Groups at increased risk of severe illness (most vulnerable)
  • People with weakened immune systems.
  • Immunosuppressed persons such as those receiving chemotherapy, transplant recipients or HIV carriers.
  • People with chronic diseases such as renal disease, cancer, chronic lung or liver disease and diabetes.
Infectious agent

Infectious agents are bacteria, viruses, fungi, prions and parasites. A disease caused by an infectious agent or its toxic products is defined as an infectious disease.

New World hantaviruses (i.e. Sin nombre, New York, Back Creek and Bayou hantaviruses in Northern America, Andes viruses and other hantaviruses in Central and South America) cause HPS.

Hantaviruses from the Bunyaviridae family cause a group of clinically similar diseases called Haemorrhagic Fever with Renal Syndrome (HFRS), widely distributed in Asia and some parts of Europe. The focus of this Disease Tool however, is HPS.

Reservoir / host

A reservoir of infection is a living organism or material in or on which an infectious agent lives and/or usually multiplies. Reservoirs include humans, animals and the environment.

A susceptible host is a person at risk of being infected. The level of susceptibility depends on age, sex, ethnicity and genetic factors, specific immunity also depends on other factors that affect an individual's ability to resist infection or to limit its ability to cause infection.

A zoonotic disease or zoonosis is an infectious disease that has jumped from a non-human animal to humans.

Zoonotic disease: rodents, specific for each hantavirus (deer mouse for Sin nombre, white-footed mouse for New York, cotton rat for Black Creek, rice rat for Bayou and Andes Hantaviruses) carrying hantaviruses can shed the virus in their urine and faeces and can transmit it by biting.

How disease is spread (modes of transmission)

Categorisation of modes of transmission varies from one agency to another. In addition, some infectious agents can be transmitted by more than one mode. A list of modes of transmission can be found in the key concepts to serve as guidance to better understand the diseases included in this website.

Airborne spread: Breathing in the virus. This may happen when rodent urine and droppings containing hantavirus are stirred up into the air.

Vehicle-borne transmission:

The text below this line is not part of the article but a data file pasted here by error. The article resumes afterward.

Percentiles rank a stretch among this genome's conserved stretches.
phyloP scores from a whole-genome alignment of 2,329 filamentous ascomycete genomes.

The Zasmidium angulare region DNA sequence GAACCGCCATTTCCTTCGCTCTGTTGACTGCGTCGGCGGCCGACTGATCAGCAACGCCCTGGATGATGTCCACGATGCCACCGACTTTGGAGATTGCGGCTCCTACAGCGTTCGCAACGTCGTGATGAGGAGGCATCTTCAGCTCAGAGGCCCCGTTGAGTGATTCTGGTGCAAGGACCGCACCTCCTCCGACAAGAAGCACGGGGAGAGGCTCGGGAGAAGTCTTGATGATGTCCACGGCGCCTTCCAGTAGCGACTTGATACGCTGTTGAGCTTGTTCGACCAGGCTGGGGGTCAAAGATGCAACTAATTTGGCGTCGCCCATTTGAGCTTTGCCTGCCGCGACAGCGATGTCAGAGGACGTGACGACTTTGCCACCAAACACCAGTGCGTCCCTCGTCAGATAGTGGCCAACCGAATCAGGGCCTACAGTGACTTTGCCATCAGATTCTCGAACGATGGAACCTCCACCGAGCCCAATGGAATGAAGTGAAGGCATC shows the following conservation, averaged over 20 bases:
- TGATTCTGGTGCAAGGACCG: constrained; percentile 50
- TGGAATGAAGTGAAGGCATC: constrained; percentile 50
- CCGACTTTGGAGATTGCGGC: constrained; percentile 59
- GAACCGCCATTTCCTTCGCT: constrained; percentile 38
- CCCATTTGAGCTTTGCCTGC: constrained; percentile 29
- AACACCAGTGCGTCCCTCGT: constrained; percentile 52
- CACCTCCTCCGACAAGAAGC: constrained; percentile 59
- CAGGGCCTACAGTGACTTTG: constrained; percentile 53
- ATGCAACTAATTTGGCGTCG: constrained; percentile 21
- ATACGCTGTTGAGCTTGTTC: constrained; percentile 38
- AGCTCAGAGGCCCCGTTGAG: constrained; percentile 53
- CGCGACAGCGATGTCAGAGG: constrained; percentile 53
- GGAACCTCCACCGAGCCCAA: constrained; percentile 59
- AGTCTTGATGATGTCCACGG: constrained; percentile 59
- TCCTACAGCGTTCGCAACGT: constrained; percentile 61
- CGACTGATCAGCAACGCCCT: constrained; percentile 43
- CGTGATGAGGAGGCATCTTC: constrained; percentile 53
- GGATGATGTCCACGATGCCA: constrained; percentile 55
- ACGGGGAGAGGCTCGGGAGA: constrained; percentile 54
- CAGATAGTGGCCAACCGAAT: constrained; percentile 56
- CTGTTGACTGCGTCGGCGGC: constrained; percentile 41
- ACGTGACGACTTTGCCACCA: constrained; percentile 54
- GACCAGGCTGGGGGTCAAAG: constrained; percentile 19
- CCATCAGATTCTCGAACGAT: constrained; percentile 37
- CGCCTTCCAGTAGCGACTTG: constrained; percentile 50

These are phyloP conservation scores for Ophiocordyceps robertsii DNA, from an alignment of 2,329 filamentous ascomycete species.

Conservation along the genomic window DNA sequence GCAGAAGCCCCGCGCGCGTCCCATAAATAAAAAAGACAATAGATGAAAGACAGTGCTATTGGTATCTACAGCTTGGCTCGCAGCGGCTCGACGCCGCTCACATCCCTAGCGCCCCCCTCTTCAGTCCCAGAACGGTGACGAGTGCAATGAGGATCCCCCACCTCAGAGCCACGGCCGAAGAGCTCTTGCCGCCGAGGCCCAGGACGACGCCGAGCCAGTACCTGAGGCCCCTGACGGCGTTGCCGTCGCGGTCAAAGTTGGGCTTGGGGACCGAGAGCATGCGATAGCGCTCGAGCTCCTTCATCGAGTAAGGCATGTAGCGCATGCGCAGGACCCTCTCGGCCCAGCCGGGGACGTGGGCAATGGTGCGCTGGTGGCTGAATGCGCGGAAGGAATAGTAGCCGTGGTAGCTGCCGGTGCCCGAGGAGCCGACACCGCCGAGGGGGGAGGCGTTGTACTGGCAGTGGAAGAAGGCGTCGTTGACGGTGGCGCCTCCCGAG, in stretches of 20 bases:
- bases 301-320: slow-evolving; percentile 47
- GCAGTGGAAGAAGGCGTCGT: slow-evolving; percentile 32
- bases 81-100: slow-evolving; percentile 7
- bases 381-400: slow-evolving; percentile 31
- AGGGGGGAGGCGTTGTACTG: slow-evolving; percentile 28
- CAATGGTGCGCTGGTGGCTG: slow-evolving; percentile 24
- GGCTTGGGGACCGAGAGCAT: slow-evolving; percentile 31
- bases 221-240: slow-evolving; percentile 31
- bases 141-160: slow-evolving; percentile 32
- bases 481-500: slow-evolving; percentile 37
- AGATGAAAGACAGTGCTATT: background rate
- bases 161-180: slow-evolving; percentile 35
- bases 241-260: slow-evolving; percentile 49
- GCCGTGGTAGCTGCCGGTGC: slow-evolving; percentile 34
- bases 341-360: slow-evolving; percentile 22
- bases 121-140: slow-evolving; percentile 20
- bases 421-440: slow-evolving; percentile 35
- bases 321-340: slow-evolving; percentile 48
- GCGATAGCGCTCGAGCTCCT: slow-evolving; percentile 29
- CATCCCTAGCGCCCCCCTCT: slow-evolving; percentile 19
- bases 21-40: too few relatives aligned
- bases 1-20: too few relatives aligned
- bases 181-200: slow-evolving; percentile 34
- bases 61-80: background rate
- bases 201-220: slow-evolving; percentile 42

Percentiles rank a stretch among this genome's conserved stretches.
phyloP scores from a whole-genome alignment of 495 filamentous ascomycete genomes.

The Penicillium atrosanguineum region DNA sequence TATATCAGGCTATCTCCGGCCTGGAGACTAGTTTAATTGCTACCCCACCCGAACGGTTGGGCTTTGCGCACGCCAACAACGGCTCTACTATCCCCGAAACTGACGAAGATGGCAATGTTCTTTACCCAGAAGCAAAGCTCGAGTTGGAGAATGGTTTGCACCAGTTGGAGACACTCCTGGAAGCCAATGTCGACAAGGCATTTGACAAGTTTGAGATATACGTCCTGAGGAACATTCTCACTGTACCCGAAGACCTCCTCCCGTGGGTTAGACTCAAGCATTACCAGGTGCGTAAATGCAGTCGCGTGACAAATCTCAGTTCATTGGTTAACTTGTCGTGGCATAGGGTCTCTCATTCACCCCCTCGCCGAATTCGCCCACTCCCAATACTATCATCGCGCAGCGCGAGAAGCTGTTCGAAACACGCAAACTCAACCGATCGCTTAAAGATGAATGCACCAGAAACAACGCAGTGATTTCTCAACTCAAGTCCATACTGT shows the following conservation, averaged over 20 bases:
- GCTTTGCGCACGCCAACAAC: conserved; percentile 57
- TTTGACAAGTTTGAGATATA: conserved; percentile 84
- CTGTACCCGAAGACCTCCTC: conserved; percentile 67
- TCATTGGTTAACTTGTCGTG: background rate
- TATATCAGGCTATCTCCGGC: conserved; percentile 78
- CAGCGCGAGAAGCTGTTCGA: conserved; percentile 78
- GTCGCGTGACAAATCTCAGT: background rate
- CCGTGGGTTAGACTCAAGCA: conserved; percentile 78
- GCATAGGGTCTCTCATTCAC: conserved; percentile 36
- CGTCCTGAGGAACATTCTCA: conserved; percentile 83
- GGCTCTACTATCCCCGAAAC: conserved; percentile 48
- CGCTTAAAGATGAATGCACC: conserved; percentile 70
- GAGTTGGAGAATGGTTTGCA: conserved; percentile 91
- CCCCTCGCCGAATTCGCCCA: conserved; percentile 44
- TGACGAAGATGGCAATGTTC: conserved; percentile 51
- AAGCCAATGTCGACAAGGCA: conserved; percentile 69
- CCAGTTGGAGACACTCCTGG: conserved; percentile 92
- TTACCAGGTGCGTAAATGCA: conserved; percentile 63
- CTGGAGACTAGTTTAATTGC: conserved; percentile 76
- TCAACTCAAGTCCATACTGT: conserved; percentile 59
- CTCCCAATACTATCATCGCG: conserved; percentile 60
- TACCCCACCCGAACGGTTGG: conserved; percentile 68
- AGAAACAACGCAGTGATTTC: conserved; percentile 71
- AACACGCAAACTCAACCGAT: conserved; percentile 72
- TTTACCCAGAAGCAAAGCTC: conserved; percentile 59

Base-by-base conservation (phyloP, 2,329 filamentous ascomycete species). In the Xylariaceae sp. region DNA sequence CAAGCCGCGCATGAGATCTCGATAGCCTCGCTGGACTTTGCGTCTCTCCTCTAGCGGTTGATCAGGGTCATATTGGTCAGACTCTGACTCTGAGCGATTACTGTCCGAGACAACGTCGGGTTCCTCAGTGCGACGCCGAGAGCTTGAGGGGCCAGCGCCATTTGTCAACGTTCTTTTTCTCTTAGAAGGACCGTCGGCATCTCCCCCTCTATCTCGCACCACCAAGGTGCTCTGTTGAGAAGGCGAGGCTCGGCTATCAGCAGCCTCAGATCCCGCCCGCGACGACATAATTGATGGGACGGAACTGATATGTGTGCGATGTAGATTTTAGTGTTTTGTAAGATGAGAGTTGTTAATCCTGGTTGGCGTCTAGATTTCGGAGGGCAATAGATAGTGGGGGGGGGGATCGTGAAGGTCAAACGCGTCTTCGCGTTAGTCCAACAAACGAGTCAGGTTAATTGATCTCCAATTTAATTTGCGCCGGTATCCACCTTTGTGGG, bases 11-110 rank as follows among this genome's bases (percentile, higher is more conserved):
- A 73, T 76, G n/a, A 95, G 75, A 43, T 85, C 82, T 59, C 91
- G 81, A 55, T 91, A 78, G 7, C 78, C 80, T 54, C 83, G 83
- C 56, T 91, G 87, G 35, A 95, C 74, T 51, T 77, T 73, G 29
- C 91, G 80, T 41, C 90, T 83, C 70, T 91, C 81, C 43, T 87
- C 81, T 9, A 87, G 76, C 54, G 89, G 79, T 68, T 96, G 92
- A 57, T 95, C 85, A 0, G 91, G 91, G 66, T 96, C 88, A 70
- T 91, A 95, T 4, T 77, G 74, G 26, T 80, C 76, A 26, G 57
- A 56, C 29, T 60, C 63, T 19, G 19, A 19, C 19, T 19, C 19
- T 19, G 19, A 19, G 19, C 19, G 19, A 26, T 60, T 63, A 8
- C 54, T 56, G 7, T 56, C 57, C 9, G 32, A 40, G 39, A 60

• Hantavirus is transmitted to humans via contact with food or household items contaminated with rodent urine or faeces.
  • Touching eyes, nose or mouth after touching rodent droppings, urine or nesting materials that contain the virus.
  • A bite from an infected rodent can transmit the virus to humans.

Contact transmission: Close contact with individuals with HPS (for Andes virus in South America only).

Incubation period

This time from when infection occurs to the onset of symptoms is called the incubation period. It is a range of days and it can be different for each disease.

7—42 days.

Period of infectiousness

Period of infectiousness is the time interval during which an infected person can transmit the infection to other susceptible persons.

Andes virus is the only hantavirus for which person-to-person transmission has been proven. Person-to-person transmission of Andes virus occurs mainly in family clusters or, less commonly, after activities in which close contact with an infected patient has occurred.

Clinical signs and symptoms
  • Early symptoms include fatigue, fever and muscle aches, especially in the large muscle groups (thighs, hips, back and sometimes shoulders). Further early symptoms include headache, chills, dizziness and gastrointestinal symptoms.
  • Four to ten days after the initial phase appear coughing and shortness of breath, with the sensation of, as one survivor put it, a “tight band around my chest and a pillow over my face” as the lungs fill with fluid. The disease progresses rapidly, necessitating hospitalization and often ventilation within 24 hours. HPS can be fatal.